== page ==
Demand for increased devolution in Scotland will reshape UK


ANALYSIS: Scotland’s determination to have more self-government, if not independence, is provoking worries in the northeast of England

AN INFLATABLE balloon in the shape of a white elephant became the public image in 2004 of the campaign to reject the Labour offer of an elected regional assembly in the northeast of England. In the end, three-quarters of those who then bothered to vote said No, a result that scuppered Labour’s plans to create similar elected bodies elsewhere in England.

Seven years on, some in the northeast wonder if they made a mistake back then, as they sit and watch Scotland become more self-confident in the years since devolution.

So far, the opinion polls in Scotland indicate that a majority of Scots would vote against a break-up of the union, but they would gladly take more powers to run their own affairs.

However, the northeast of England worries about the powers that the Scots already have, let alone the possibility that they might get powers over corporation tax rates.

Last September, it emerged that online retailer Amazon chose Edinburgh rather than Newcastle for a new operation after Scottish Enterprise offered training grants the northeast could not match.

“There is already evidence that a devolved Scotland is stealing a march on the northeast economically,” Newcastle University’s Prof John Tomaney told the Newcastle Journal.

For Newcastle’s Chamber of Commerce, more devolved powers for Scotland poses an even bigger headache for its region than does the possibility that Scots would vote for independence.

Scottish independence, says the chamber’s James Ramsbotham, would leave Edinburgh with a host of new headaches, requiring it “to take a balanced approach”.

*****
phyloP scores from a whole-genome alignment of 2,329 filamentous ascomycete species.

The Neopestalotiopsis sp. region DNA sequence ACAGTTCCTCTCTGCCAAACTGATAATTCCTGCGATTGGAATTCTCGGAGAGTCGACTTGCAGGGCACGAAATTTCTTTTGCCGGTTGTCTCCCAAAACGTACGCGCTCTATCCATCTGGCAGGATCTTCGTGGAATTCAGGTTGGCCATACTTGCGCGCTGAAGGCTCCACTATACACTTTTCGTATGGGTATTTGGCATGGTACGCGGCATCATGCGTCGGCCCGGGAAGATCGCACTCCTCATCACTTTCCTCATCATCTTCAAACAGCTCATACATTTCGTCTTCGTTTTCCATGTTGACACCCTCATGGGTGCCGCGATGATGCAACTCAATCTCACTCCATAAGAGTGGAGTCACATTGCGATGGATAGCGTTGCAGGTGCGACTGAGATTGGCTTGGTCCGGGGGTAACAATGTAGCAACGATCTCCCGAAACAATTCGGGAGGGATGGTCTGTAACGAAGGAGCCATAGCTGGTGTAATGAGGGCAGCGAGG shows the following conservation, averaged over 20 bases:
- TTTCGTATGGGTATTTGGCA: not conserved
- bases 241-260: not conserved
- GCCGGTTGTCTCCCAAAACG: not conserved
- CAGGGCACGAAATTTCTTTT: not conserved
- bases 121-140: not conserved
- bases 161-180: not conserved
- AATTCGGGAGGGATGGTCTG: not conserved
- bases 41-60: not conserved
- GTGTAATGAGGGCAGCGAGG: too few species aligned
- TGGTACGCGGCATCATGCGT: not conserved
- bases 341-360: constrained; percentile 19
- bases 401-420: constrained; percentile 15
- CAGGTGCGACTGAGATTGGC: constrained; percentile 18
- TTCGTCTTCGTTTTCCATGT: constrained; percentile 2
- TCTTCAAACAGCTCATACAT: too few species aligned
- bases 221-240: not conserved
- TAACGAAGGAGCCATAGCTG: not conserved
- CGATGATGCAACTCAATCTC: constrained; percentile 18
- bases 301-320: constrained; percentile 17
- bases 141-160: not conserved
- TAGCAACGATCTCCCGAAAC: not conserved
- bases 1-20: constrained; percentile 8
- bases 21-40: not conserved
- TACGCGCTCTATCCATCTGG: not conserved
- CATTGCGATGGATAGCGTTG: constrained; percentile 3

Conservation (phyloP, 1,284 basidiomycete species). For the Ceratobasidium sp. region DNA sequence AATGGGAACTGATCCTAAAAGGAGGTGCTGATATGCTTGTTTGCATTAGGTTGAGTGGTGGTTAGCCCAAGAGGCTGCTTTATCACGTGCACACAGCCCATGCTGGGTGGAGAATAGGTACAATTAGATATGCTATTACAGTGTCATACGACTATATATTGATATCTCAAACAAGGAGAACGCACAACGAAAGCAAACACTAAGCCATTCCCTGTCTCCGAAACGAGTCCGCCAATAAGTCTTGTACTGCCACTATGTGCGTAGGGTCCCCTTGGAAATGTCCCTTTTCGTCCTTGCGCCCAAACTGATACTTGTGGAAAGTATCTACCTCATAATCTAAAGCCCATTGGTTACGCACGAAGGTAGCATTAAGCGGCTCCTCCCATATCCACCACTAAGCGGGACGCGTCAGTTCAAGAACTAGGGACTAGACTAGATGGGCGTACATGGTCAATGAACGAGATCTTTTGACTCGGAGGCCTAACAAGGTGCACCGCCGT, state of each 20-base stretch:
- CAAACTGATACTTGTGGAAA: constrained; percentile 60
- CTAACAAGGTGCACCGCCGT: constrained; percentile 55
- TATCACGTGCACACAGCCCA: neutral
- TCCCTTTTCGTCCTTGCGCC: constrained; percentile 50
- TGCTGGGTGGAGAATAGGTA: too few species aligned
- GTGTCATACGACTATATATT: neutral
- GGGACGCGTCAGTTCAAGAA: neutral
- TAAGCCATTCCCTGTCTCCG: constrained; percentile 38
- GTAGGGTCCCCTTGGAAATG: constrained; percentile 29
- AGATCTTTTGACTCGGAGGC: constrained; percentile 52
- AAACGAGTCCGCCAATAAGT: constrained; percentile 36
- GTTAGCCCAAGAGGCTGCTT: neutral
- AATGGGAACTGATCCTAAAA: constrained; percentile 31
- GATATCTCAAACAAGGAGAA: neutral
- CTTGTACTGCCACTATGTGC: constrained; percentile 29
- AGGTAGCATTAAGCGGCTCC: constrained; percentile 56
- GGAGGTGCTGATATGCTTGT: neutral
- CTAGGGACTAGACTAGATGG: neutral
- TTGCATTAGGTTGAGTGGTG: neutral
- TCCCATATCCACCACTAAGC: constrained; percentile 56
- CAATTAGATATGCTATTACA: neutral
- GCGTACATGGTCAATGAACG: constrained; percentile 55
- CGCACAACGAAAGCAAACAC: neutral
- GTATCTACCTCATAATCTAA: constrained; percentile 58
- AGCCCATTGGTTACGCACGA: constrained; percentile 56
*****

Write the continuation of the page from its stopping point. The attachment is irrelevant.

However, more devolution would offer Edinburgh fewer difficulties “but allow them to compete with us more intensively”, he said earlier this month.

Scottish first minister Alex Salmond, the leader of the Scottish National Party, still remains at loggerheads with London about the wording of the question, or questions to put to Scottish voters.

Publicly, he insists that it should be just one – a Yes, or No on the union; but, privately, the the party wants to keep the option of a question offering greater self-government on the table, “devo-max”, for now.

Either way, Scotland would have a different corporation tax rate, if Salmond has his way. Speaking in the London School of Economics last week, he said it is “an important weapon” for small economies.

“We have no wish to enter a ‘race to the bottom’ with anyone. However, metropolises like London, or large countries, can exert a centrifugal force which draws power towards them. Small countries, and regional economies, need a fiscal edge to encourage decision-making centres to settle.

“Those headquarters and decision-making centres in turn create prosperity,” he went on, adding that the Scottish government has done the figures on the impact of a 3 per cent corporation tax cut – which would still leave it far higher than the Republic’s. Such a move would support 27,000 jobs, he argues.